Remember my brick wall ancestor Joanna Barrett above?  Failing to fully understand the Irish immigrant life and what factors were influencing her decisions here in America has been responsible for my brick wall.  This is the role of social history in our genealogy research.  We must understand our ancestor’s life including the events and circumstances happening to them and how their life decisions were made.  By having a better understanding of how an ancestor may have thought and made decisions, the better chance we have of finding him/her.

In the case of Joanna Barrett, I need to do background research on Irish immigrants to D. C. (where she lived prior to NC). Additionally, I need to ponder on her life. If she was a pregnant widow  (as oral history states) arriving in the Baltimore/D.C. area, where would she go? Where would she seek out housing? Where would she have worshipped? Would she have sought assistance through an aide society, and if so, which ones were available to her at that time? 

Pro Tip: I create my research plans from my brainstorm questions!

5. Understand All of the Terminology Used in the Records

You have discovered land, estate and/or court records pertainning to your ancestor. But….do you really understand everything those documents are telling you? Sometimes genealogy researchers do not need more documents. What is needed is a full understanding of the documents already found. 

Consider:

  • Why the document was created.  What was it’s purpose?
  • What do the unfamiliar legal terms mean? (I use Black’s Law Dictionary on Google Books for reference. It’s free.)
  • What information does is included and not included in a document or record?
  • What individuals are named in the document?  Why are they included in the document? 

Answers to these types of questions are crucial to understanding more about our ancestors and breaking down brick walls. 

old Bitisih document
(Source: Unsplash)

6. Do Not Forget To Research the Neighbors

Most genealogy researchers have “lost” an ancestor in the records.  Sometimes that ancestor is not lost, but the name has been transcribed in such a way he/she is not recognizable in the records. When this happens, it is important to remember our ancestors did not live in a bubble.  They had family, friends and neighbors. 

Lose your ancestor? Look for a different family member and/or the neighbors. Your ancestor may very well appear in their documents and living alongside of them even when the family migrated.

7. Put Your Ancestors on the Map – Literally!

I love a good map! Actually, I love any map. 🗺   If you are still finding your genealogy research stuck, pull out the maps!

Take an ancestor’s census records, land records, tax records – any records you have found on your ancestor – and plot them on a map. All of them! If you can find a map close to the time period you are researching, that is even better. Now plot the neighbors and others who lived close. Next, study all the points on the map.

See any names that pop out as frequently appearing in your ancestor’s records? Pay closer attention to them. Do you see families migrating together?   Add them to your research plan! Related family members and neighbor often migrated together.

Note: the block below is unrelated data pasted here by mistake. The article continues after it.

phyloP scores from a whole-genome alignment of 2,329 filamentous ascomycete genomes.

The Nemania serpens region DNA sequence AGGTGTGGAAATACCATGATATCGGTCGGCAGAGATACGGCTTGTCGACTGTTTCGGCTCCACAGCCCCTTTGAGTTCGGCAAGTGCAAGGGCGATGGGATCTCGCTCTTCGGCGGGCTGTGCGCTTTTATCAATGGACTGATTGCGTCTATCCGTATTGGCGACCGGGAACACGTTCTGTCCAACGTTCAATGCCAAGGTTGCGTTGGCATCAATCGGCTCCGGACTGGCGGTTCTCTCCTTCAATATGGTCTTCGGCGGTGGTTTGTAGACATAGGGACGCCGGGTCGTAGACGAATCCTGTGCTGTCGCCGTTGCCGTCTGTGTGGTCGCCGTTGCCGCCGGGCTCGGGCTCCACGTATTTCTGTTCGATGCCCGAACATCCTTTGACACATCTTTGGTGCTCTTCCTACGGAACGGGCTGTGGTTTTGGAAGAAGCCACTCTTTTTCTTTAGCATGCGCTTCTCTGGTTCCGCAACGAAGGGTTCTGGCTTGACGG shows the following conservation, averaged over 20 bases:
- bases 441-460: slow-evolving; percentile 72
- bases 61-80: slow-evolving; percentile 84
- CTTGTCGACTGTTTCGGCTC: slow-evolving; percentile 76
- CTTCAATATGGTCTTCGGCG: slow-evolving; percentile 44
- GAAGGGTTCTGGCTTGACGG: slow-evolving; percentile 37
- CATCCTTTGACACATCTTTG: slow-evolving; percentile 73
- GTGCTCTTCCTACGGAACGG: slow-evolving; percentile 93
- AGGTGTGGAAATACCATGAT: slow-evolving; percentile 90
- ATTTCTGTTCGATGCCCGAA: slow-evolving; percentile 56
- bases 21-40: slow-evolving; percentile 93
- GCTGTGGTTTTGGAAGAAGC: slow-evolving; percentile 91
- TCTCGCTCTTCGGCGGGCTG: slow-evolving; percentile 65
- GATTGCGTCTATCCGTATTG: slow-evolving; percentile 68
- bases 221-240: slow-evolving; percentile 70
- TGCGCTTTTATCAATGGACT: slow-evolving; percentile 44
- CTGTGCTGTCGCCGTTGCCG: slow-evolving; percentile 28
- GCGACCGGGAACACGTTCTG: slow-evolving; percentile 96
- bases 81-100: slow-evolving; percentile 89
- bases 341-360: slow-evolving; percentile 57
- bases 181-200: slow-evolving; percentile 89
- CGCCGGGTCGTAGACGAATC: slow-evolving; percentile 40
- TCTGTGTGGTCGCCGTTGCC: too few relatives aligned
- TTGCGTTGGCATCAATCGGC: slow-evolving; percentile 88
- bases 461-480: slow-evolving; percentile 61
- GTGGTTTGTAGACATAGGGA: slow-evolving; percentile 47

Still Have That Genealogy Brick Wall? Time To Call In The Professionals!

Sometimes, no matter how hard genealogy researchers try, a stubborn brick wall will just not come down.  That is when a professional is needed! 

[It’s sort of like when I try to unsuccessfully unclog my sink.  Sometimes I just have to call the plumber It’s faster, easier and a lot less messy!]

Genealogy researchers cannot be specialists in all needed areas of research. Maybe DNA holds the needed answers, but not understanding  those DNA results is keeping your genealogy research stuck.

Perhaps,  our genealogy research requires we research in a different country or a different faith. Perhaps the needed records are offline in a location we cannot go. It is faster, more accurate and comprehensive to hire that research out. 

When that happens, professional genealogists at Trace are there to  provide much needed guidance and expertise, as well as access to many offline and foreign records that may be out of your reach. These genealogists have years of knowledge that they will put to use uncovering your ancestors.

A little bit more about Trace:

Trace is a genealogy company that helps customers find the right genealogist for their unique project, wherever that might be in the world. They have a large network of thousands of professional and experienced genealogists in over 90 countries throughout the world, including subject matter experts, such as private investigators, historians, religious scholars, archivists, clergy and university professors. To learn more about them, go to Trace.com or fill out this short form letting Trace know what you need help with. (It’s free!)

One Comment

  • Betty Gulledge

    My great grandmother was Mary S. York Born 1837 SC heard she was indian no parents found died 1867 Rabun Co Ga married in Rabun Co Ga to Joseph B. York he remarried to Mary Harris She claimed mother of 5 or 6 children but she only had one Josy lots younger